I handed her the open letter to read.

She blushed delightfully; she cast one tenderly grateful look at me, which I remembered but too well for many and many an after-day. The next moment, to my astonishment, this changeable creature changed again. Some forgotten consideration seemed to have occurred to her. She turned pale; the soft lines of pleasure in her face hardened, little by little; she regarded me with the saddest look of confusion and distress. Putting the letter down before me on the table, she said, timidly:

"Would you mind adding a postscript, sir?"

I suppressed all appearance of surprise as well as I could, and took up the pen again.

"Would you please say," she went on, "that I am only to be taken on trial, at first? I am not to be engaged for more"--her voice sunk lower and lower, so that I could barely hear the next words--"for more than three months, certain."

It was not in human nature--perhaps I ought to say it was not in the nature of a man who was in my situation--to refrain from showing some curiosity, on being asked to supplement a letter of recommendation by such a postscript as this.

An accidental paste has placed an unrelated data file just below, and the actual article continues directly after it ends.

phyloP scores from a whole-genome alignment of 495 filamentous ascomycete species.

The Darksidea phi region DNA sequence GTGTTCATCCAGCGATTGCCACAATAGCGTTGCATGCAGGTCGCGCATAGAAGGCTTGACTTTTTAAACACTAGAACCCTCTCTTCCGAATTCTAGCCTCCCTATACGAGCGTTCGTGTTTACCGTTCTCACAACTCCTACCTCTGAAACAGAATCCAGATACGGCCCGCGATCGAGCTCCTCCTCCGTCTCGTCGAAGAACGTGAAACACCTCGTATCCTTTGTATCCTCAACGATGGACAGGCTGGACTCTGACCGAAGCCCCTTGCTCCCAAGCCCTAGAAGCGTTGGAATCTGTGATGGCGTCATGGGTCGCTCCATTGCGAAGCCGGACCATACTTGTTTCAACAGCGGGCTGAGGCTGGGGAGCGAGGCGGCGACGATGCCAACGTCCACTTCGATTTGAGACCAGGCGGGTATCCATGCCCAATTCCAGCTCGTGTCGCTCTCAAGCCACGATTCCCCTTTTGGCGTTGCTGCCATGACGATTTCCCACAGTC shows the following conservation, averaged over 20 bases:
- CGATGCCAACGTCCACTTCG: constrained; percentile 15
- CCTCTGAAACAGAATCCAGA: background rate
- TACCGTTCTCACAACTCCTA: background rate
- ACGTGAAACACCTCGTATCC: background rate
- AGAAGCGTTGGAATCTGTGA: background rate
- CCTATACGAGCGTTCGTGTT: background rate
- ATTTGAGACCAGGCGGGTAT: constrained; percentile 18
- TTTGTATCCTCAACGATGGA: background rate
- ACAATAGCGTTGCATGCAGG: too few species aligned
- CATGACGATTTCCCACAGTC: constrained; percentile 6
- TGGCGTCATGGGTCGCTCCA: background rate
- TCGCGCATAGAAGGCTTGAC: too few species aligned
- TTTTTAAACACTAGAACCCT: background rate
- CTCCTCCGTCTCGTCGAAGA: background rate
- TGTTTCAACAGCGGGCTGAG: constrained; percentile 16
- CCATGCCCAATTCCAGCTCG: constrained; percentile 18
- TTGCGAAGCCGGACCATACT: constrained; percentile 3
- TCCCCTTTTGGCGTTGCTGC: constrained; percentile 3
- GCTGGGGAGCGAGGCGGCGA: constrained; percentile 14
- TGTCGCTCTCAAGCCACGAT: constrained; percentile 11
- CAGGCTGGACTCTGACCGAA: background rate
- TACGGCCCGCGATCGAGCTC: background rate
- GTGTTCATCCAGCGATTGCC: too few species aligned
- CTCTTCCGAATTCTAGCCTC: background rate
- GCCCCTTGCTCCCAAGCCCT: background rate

"Have you some other employment in prospect?" I asked.

"None," she answered, with her head down, and her eyes avoiding mine.

An unworthy doubt of her--the mean offspring of jealousy--found its way into my mind.

"Have you some absent friend," I went on, "who is likely to prove a better friend than I am, if you only give him time?"

She lifted her noble head. Her grand, guileless gray eyes rested on me with a look of patient reproach.

"I have not got a friend in the world," she said. "For God's sake, ask me no more questions to-night!"

I rose and gave her the letter once more--with the postscript added, in her own words.

We stood together by the table; we looked at each other in a momentary silence.

"How can I thank you?" she murmured, softly. "Oh, sir, I will indeed be worthy of the confidence that you have shown in me!" Her eyes moistened; her variable color came and went; her dress heaved softly over the lovely outline of her bosom. I don't believe the man lives who could have resisted her at that moment. I lost all power of restraint; I caught her in my arms; I whispered, "I love you!" I kissed her passionately. For a moment she lay helpless and trembling on my breast; for a moment her fragrant lips softly returned the kiss. In an instant more it was over. She tore herself away with a shudder that shook her from head to foot, and threw the letter that I had given to her indignantly at my feet.